THE MOUTH-BODY CONNECTION!

An interview with Dr Amit Dias

On the occasion of World Oral Health Day, observed on March 20, Goan Observer asked Dr Amit Dias to share some insights on the mouth-body connection. He emphasized that the mouth serves as more than just a vessel for our smiles. He says, “The mouth is the gateway to our body’s holistic health. A happy mouth is a happy body!”

Read and share this interview to raise awareness on the mouth-body connection.

Goan Observer: The theme this year is “A happy mouth is a happy body,” could you explain why they say so?
Dr Amit Dias:
The mouth is the gateway to our body’s overall health. Maintaining good oral hygiene isn’t just about having a bright smile; it’s about preventing various systemic diseases. A healthy mouth can significantly contribute to a healthy body, reducing the risk of conditions like heart disease, diabetes and respiratory illnesses.

Q: what are the systemic health issues that can be result from poor mouth hygiene?
A:
Oral hygiene plays a crucial role in overall health, and there is a significant connection between oral health and various systemic diseases. Here’s an overview of how oral hygiene affects the rest of the body, along with scientific references from medical journals to support the information:
Alzheimer’s Disease: POOR oral hygiene has been linked to an increased risk of Alzheimer’s disease. Research suggests that the bacteria associated with gum disease may contribute to the development of Alzheimer’s by triggering an immune response that leads to inflammation in the brain.
Respiratory Disease: ORAL bacteria can be aspirated into the lungs, leading to respiratory infections such as pneumonia. Poor oral hygiene has been associated with an increased risk of respiratory diseases, particularly in vulnerable populations such as the elderly and hospitalized patients.
Heart Disease: CHRONIC gum disease has been linked to an increased risk of cardiovascular diseases such as heart attack and stroke. The bacteria and inflammation associated with gum disease can contribute to the development and progression of atherosclerosis.
Diabetes: POOR oral health can worsen diabetes control, and uncontrolled diabetes can lead to gum disease. There is a bidirectional relationship between diabetes and periodontal disease, where each condition can exacerbate the other.
Hypertension: PERIDONTAL disease has been associated with hypertension, possibly due to the systemic inflammation and endothelial dysfunction caused by oral bacteria. Treating gum disease may help in managing blood pressure.
Stress: POOR oral health can contribute to stress, and stress can exacerbate oral health problems such as bruxism (teeth grinding) and temporomandibular joint disorders.
Overall, maintaining good oral hygiene is essential for preventing not only dental problems but also reducing the risk of various systemic diseases. Regular dental check-ups and proper oral care routines are vital components of overall health maintenance.

Q: How can individuals maintain optimal oral hygiene?
A:
Excellent oral hygiene begins with simple daily habits. Brushing your teeth at least twice a day with fluoride toothpaste is essential. It’s recommended to use a toothpaste containing fluoride as it helps prevent tooth decay by strengthening enamel.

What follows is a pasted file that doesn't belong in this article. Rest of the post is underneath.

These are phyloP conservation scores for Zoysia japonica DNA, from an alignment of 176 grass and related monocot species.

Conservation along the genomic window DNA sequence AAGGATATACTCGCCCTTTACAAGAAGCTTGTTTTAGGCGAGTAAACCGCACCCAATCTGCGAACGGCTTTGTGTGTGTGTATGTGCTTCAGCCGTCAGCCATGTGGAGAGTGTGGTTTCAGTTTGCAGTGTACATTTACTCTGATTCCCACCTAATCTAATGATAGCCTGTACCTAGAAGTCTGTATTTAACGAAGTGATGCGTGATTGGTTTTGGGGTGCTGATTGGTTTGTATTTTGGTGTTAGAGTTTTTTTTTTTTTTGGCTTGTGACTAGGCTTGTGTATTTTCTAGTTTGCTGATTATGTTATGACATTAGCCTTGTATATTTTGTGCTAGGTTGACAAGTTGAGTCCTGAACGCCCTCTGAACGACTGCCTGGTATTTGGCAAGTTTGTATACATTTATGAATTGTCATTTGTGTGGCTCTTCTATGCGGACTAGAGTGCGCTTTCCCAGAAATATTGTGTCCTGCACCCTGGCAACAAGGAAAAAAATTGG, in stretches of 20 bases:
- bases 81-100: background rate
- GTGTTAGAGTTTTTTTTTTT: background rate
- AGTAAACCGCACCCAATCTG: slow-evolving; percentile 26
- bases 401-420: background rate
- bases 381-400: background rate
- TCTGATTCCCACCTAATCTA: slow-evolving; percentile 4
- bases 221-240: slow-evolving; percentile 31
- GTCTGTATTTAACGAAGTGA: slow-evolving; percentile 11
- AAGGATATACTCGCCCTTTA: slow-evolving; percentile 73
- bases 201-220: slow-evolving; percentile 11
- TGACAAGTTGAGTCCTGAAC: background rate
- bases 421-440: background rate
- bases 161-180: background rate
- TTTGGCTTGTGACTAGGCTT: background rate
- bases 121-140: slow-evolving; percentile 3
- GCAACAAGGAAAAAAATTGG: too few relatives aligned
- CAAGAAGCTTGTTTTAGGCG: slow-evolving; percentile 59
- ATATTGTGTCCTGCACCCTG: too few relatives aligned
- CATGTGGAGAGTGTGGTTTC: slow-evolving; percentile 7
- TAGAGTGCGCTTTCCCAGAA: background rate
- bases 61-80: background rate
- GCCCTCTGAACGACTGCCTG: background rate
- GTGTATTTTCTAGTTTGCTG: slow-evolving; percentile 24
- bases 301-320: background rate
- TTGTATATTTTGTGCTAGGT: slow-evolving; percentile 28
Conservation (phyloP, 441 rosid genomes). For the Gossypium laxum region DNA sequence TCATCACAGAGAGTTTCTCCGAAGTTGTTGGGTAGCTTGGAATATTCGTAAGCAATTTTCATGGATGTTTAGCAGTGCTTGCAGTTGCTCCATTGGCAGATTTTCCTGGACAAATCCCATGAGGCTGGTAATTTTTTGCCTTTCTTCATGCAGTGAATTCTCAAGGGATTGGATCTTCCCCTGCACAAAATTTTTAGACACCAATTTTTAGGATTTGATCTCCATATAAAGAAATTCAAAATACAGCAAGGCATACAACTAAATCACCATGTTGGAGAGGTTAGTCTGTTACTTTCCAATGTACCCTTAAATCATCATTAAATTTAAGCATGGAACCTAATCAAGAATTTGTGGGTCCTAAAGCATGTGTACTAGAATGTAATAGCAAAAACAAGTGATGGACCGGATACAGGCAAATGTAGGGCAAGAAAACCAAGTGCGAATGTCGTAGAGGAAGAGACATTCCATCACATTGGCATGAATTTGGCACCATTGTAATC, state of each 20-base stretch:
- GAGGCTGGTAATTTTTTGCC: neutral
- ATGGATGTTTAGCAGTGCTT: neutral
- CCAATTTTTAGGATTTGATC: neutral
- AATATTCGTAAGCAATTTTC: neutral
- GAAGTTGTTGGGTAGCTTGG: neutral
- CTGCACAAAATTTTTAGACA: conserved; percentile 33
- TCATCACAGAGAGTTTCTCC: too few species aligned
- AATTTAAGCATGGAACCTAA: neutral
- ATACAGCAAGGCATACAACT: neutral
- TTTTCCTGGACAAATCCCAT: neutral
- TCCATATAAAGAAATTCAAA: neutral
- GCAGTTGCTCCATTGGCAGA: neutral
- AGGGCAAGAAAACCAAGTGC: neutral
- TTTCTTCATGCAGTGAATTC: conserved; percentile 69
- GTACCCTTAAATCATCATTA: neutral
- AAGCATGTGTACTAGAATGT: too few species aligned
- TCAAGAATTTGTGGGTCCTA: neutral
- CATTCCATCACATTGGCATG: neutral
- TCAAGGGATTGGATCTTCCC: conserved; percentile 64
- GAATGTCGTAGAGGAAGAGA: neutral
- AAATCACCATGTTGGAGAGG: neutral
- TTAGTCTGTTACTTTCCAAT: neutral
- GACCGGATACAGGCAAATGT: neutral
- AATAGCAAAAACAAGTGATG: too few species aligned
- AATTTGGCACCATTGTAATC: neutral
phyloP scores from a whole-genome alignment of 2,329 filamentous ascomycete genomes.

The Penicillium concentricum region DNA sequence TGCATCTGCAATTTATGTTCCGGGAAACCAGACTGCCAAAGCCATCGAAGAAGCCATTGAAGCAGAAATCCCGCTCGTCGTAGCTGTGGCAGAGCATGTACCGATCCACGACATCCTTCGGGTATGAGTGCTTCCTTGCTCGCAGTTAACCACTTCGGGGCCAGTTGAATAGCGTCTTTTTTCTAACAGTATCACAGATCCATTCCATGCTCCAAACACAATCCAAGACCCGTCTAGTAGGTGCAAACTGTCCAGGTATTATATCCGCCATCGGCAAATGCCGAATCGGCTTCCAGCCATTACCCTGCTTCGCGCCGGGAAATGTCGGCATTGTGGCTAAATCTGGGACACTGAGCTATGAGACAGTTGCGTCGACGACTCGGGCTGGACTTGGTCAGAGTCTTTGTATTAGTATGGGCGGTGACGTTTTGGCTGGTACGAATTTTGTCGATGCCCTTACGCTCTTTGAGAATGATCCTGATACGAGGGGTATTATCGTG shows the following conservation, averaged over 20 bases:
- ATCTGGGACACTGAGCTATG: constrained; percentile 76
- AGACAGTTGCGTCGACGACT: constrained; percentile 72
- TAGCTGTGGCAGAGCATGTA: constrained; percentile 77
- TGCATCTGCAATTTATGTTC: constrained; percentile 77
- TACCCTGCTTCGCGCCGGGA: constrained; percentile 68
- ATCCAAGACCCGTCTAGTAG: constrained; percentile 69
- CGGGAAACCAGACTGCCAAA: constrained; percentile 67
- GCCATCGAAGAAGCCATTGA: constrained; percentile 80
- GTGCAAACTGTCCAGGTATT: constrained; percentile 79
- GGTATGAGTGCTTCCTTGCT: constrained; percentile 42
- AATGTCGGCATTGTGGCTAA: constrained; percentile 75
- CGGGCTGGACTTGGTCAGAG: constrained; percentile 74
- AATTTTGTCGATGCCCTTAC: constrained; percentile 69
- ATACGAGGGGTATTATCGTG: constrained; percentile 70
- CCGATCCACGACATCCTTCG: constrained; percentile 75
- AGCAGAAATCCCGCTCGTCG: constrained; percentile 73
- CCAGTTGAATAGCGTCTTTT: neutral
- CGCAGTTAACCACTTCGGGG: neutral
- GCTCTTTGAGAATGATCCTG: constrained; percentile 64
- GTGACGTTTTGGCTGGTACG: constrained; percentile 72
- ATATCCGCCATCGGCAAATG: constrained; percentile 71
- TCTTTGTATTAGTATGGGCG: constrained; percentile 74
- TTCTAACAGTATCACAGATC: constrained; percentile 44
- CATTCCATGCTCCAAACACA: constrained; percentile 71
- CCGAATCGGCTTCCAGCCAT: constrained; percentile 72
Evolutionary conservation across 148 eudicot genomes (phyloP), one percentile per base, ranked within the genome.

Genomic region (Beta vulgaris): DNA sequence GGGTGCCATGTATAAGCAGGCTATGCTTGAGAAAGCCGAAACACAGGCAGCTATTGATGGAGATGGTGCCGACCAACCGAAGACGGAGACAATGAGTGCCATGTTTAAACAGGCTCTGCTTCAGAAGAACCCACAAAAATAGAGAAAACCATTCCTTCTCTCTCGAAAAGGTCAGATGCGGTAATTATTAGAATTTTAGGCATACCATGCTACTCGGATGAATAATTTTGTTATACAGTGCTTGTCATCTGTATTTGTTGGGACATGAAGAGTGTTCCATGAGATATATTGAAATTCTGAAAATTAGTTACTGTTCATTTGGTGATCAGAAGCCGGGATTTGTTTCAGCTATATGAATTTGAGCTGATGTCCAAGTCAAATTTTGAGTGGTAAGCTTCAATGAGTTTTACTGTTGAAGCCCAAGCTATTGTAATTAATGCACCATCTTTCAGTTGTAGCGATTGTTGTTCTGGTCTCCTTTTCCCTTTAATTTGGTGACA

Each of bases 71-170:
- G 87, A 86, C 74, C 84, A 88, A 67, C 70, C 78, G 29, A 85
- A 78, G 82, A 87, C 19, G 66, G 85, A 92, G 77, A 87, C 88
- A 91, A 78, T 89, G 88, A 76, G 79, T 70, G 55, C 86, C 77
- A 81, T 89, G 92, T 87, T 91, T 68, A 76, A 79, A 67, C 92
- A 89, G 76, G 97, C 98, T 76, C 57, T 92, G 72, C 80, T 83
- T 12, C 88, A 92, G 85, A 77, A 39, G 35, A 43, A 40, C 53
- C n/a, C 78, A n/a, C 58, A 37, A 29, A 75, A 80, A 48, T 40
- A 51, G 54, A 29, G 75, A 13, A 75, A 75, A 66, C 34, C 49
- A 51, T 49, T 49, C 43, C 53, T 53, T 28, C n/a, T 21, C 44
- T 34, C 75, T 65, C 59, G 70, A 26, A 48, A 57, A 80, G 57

Q: What type of toothbrush and bristles do you recommend?
A:
The type of toothbrush depends on personal preference, but a soft-bristled brush is generally recommended. Soft bristles are gentle on the gums and teeth while effectively removing plaque and debris. Electric toothbrushes can also be beneficial, especially for those with limited dexterity.

Q: What are some common oral health challenges faced by the elderly?
A:
As individuals age, they become more susceptible to oral health issues such as tooth decay, gum disease, dry mouth, and oral cancer. Regular dental check-ups and good oral hygiene practices are vital for preventing these problems. There are a lot of new and advanced interventions that can restore the teeth and help them with chewing and articulation.

Q: Could you highlight the importance of flossing in oral hygiene?
A:
Flossing is often overlooked but is equally crucial as brushing. It effectively removes plaque and food particles from between teeth and along the gum line, areas where toothbrushes may not reach adequately. Flossing can prevent gum disease, cavities, and bad breath.

Q: What are some oral health problems, and how can they be prevented?
A:
Common oral health issues include tooth decay, gum disease, bad breath, and oral cancer. These can be prevented by maintaining good oral hygiene habits such as daily brushing and flossing, avoiding sugary foods and drinks, and scheduling regular dental check-ups and cleanings.

Q: How can individuals address halitosis (bad breath)?
A:
Halitosis may stem from poor oral hygiene, dry mouth, dietary factors, or underlying health conditions. To combat bad breath, individuals should maintain regular oral hygiene practices, stay hydrated, and avoid foods that contribute to halitosis. Consulting a dentist is advisable if the issue persists.

Q: What message would you like to convey on World Oral Health Day?
A:
My message is clear: prioritize oral health. Beyond aesthetics, it’s integral to overall health and happiness. Embrace daily oral hygiene practices, attend regular dental check-ups and remember that a healthy mouth is the cornerstone of a vibrant body.

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